Documentary video of Keijaun Thomas’s 2019 iteration of his performance My Last American Dollar carries these themes into the present moment; dressed in drag and variously interacting with the audience, bottles of liquor, and buckets of glitter, the artist performs dance moves common among strippers while moving about the performance space, effectively elevating and repossessing the movements and regalia of the disenfranchised yet inveterately creative sex workers who popularized them. Other works, such as Alyssa Mattox’s short, Untitled (2017), are more allegorical, but no less affecting. The beautifully shot black and white film shows a Black woman (whose face we never see) tying a rope holding one black and one white garment between two trees in the forest. The figure tries on both before we cut to a scene at the edge of a placid lake, into which the woman eventually disappears.
Baseera Khan’s Braidrage (2019) performance addresses the historical subjugation of the Black body in postcolonial society and the struggle inherent to transmuting its compromise into a creative act. Suspended by climbing ropes and covered in black chalk dust, the artist struggles to ascend a rock climbing wall made from resin casts of her own body filled with gold jewelry, braided hair, and fragments of hypothermia blankets, ultimately executing a large scale wall drawing through the improvised movements of her body. Sondra Perry’s IT’S IN THE GAME ’17 (2017) connects the contemporary exploitation of Black athletes with the relics of colonization that remain in our most prestigious institutions. At one point, we watch the artist’s twin brother, Sandy Perry (who played basketball for Georgia Southern University), discussing the video game that used the likenesses of college athletes without compensating them—including himself and his Georgia Southern teammates. This dialogue is juxtaposed with video of the siblings wandering about The Metropolitan Museum of Art, observing the artifacts looted from various indigenous cultures during the colonial era.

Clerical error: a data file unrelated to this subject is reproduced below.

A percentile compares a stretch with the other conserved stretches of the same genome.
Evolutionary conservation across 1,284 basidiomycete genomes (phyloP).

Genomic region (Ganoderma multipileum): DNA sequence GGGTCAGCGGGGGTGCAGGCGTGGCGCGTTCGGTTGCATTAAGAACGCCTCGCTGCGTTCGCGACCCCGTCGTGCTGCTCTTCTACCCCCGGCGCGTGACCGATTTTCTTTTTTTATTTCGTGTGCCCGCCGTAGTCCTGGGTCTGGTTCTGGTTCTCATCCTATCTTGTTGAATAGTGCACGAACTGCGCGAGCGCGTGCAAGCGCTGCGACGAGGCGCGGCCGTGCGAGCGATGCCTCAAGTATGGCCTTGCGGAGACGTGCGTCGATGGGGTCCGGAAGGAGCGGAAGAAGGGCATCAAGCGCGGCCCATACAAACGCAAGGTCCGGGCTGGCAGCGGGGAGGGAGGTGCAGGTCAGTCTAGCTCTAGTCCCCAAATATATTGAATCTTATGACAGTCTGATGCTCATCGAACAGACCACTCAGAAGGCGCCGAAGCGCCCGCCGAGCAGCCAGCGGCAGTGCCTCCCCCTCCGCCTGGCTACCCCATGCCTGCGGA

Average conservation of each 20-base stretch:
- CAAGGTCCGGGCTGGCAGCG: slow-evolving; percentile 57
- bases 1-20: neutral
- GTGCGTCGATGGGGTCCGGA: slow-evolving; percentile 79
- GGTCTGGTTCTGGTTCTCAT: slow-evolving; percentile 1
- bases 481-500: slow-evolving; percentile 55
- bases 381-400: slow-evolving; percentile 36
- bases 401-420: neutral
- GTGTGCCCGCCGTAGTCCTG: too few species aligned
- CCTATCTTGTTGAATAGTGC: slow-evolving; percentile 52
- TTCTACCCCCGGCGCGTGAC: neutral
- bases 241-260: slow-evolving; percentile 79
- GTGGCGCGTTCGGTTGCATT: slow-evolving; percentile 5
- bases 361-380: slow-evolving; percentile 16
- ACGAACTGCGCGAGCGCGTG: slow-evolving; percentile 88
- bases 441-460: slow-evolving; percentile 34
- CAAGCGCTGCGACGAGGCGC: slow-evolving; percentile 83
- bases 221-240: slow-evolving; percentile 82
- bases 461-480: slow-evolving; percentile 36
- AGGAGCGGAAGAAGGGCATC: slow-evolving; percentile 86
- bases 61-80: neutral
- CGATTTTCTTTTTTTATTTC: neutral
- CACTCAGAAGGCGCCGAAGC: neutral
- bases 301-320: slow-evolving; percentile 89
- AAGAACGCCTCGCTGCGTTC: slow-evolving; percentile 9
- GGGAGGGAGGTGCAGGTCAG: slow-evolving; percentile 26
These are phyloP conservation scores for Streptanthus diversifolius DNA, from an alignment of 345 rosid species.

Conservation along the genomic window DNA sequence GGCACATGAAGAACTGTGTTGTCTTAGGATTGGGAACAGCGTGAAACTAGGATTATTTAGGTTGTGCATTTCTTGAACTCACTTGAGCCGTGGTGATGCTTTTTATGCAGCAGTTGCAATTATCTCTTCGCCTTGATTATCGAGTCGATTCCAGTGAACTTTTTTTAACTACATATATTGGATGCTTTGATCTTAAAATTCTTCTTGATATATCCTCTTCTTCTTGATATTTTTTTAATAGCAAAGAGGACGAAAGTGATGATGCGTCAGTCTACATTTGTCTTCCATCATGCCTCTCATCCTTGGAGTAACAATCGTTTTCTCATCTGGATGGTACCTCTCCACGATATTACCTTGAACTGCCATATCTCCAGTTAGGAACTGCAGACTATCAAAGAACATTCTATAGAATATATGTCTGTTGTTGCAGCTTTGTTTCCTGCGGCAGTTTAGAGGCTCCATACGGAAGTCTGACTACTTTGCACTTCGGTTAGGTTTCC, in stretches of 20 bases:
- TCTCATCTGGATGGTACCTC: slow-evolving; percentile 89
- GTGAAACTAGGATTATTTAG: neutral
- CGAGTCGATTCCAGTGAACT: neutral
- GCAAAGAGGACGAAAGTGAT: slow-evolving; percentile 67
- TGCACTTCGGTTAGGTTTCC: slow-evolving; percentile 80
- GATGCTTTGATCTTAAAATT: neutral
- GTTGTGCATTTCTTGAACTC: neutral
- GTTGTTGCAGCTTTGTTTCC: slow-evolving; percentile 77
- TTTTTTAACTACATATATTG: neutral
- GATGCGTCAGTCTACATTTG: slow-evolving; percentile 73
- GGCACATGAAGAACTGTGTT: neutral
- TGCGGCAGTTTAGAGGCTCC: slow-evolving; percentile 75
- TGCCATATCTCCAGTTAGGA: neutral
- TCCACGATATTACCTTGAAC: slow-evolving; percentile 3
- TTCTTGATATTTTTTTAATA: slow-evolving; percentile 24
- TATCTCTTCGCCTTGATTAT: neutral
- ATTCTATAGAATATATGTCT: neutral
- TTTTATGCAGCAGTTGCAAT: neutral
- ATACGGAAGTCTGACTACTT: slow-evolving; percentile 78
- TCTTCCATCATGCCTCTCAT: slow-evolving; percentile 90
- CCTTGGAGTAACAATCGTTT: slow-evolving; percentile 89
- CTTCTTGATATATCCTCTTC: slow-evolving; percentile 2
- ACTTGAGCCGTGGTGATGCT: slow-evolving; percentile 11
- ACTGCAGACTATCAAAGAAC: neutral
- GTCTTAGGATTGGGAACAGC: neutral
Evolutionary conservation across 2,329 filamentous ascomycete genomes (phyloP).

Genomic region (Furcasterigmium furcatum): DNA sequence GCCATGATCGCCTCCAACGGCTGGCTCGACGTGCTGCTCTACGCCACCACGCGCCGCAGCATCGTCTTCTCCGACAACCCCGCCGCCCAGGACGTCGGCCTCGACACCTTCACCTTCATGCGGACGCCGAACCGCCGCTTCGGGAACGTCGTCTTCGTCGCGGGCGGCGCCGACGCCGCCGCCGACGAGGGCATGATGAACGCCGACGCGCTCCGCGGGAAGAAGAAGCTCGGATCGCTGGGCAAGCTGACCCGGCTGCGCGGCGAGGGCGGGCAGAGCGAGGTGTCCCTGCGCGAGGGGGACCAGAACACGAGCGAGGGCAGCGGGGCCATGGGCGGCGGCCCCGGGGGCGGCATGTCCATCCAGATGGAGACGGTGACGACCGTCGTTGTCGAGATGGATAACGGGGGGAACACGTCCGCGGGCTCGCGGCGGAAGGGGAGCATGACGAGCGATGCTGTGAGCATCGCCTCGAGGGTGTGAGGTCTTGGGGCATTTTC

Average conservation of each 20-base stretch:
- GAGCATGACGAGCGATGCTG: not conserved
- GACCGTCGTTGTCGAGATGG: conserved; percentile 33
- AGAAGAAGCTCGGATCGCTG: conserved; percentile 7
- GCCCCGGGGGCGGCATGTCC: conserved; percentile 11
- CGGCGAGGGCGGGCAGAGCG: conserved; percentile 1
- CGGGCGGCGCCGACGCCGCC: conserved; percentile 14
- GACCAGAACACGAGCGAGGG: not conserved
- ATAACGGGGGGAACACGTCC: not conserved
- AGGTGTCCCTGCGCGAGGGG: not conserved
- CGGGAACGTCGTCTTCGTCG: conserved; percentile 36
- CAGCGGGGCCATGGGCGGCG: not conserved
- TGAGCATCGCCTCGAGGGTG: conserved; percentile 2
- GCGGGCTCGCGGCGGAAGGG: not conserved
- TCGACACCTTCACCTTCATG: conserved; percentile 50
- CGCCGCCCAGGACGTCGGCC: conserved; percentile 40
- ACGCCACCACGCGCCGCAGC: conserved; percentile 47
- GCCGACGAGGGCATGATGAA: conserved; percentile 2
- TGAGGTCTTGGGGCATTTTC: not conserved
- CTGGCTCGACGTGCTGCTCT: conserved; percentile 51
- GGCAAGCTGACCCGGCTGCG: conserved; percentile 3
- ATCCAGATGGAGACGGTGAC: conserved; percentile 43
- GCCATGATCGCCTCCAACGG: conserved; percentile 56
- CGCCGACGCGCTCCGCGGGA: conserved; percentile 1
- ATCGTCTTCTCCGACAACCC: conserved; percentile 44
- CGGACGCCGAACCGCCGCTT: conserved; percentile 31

Aria Dean’s But as one… (rework feat.) (2019), a silent supercut of shots culled from several music videos featuring hip-hop fans rocking in unison to the beat of the unheard track, hints at the potential power of collective, often leaderless action, especially when bolstered by a vibrant cultural unity. Indeed, much of the nuance and timeliness of Hard Opening, which, as I write this, is set to close just shy of Independence Day (perhaps a coincidence, but no less appropriate in any case) stems from the urgency with which these works reveal that the systemic racism that sparked the BLM movement is a manifestation of centuries-old structural forces that continue to oppress and subjugate those who resist it.